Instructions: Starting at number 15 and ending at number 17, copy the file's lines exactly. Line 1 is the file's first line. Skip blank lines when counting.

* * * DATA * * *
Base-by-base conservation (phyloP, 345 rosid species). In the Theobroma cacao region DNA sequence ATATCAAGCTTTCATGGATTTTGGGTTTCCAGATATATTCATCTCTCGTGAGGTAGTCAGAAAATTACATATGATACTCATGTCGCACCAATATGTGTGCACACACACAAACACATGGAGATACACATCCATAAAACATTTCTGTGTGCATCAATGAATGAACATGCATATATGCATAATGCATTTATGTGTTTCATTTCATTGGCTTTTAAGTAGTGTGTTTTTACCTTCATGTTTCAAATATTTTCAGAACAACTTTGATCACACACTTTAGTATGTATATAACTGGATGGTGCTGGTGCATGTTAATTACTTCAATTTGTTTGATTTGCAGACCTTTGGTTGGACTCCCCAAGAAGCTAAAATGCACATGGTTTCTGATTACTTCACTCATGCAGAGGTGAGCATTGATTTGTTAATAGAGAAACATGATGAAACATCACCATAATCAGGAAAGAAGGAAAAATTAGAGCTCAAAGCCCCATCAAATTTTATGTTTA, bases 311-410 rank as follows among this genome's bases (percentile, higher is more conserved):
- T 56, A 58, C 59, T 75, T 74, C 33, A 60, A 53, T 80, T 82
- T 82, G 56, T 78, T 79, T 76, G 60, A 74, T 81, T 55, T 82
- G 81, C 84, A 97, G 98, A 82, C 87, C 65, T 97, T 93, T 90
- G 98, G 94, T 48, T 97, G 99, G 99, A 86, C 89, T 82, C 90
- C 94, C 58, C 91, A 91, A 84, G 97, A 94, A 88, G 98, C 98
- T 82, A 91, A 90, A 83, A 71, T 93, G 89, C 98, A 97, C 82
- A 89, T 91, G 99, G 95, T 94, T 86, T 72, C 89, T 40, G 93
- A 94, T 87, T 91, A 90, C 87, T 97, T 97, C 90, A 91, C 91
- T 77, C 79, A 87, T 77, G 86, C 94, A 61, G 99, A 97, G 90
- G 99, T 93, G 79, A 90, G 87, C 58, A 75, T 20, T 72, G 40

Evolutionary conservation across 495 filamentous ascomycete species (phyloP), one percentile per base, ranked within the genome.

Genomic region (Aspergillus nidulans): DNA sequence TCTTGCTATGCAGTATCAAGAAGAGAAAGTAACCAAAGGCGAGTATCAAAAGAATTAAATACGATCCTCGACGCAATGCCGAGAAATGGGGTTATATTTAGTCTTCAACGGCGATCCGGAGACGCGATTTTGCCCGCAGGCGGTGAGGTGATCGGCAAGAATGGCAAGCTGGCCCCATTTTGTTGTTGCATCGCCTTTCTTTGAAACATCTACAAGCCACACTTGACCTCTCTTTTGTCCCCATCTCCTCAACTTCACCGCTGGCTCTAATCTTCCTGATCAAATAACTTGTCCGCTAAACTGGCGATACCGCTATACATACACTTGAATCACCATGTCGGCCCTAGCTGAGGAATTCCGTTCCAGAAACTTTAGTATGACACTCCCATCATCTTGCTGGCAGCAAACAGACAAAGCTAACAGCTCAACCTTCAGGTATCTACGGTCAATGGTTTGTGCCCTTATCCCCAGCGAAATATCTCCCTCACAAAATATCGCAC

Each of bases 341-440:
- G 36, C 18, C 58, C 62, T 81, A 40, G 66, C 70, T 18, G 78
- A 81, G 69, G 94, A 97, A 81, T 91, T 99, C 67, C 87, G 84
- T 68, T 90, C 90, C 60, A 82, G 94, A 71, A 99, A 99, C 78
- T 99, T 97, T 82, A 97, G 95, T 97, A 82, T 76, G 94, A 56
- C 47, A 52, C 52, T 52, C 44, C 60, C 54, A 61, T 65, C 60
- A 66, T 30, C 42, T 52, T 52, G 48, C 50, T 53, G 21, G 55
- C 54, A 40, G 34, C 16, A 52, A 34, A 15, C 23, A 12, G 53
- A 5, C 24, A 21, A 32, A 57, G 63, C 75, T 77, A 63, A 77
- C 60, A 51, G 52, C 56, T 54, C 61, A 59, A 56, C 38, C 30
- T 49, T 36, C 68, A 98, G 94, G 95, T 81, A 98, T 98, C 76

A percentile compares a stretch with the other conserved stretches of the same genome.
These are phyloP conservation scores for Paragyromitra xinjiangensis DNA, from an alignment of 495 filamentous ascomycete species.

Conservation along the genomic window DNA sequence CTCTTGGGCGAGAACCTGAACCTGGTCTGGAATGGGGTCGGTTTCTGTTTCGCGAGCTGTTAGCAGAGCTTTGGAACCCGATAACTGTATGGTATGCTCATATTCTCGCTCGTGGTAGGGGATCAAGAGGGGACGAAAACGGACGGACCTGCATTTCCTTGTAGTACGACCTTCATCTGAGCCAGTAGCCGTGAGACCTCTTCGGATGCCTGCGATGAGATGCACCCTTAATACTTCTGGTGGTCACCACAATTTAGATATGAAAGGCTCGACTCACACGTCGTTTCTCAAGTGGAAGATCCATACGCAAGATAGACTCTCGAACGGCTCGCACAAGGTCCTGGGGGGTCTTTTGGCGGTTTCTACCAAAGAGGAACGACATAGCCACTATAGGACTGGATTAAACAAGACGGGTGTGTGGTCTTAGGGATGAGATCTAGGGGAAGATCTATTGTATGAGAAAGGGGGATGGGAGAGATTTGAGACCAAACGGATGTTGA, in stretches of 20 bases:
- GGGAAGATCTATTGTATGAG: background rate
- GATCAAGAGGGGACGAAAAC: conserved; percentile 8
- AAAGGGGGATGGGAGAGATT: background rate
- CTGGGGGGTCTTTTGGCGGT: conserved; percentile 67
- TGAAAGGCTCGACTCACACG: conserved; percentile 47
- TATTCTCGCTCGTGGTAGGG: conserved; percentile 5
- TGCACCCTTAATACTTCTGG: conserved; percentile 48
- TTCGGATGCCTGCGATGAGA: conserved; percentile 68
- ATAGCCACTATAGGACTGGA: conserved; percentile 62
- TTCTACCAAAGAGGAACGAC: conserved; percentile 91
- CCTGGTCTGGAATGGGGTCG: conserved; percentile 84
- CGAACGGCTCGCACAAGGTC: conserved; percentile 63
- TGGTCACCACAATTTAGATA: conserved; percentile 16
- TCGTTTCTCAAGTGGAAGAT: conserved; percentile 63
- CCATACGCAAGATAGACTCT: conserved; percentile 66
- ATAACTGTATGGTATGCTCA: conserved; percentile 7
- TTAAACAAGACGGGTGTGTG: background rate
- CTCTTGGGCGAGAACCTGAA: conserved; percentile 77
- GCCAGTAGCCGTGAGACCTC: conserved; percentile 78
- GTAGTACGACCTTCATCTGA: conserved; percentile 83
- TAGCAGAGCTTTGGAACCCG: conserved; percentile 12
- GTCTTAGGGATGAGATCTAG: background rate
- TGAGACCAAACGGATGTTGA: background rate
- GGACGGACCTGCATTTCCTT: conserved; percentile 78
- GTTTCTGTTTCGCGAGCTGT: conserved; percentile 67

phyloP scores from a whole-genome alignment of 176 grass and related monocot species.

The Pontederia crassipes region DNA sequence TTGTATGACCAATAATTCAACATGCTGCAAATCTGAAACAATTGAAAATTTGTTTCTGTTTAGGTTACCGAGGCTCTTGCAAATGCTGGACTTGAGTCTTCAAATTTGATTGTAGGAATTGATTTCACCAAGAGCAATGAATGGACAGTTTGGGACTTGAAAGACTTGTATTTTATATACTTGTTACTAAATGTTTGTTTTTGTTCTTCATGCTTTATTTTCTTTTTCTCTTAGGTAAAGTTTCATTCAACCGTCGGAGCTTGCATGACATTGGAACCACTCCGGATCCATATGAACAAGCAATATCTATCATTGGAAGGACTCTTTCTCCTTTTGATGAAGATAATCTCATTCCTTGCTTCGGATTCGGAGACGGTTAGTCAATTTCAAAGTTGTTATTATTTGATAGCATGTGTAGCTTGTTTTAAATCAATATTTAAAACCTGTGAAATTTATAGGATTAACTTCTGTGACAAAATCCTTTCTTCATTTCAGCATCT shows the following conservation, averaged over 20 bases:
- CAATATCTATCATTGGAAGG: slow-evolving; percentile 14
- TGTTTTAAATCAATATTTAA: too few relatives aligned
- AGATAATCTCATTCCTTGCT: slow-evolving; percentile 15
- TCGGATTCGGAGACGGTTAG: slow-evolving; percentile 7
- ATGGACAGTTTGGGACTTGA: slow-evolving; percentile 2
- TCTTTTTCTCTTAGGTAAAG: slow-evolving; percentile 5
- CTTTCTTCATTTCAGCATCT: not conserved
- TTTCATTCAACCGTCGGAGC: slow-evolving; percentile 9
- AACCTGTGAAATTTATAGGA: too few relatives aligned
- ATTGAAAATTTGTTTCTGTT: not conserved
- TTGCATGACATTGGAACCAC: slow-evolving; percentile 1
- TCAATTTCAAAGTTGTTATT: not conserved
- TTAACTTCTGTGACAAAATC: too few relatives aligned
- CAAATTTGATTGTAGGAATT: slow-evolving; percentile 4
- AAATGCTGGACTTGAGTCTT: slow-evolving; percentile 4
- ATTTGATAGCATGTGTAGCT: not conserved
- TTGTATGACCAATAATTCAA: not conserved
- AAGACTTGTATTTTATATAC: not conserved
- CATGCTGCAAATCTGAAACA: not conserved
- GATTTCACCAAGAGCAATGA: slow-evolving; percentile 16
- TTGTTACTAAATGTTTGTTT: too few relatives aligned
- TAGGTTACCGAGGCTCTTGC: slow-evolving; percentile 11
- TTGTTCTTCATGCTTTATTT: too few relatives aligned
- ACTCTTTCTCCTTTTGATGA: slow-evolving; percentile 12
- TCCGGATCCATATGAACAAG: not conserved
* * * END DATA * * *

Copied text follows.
- G 36, C 18, C 58, C 62, T 81, A 40, G 66, C 70, T 18, G 78
- A 81, G 69, G 94, A 97, A 81, T 91, T 99, C 67, C 87, G 84
- T 68, T 90, C 90, C 60, A 82, G 94, A 71, A 99, A 99, C 78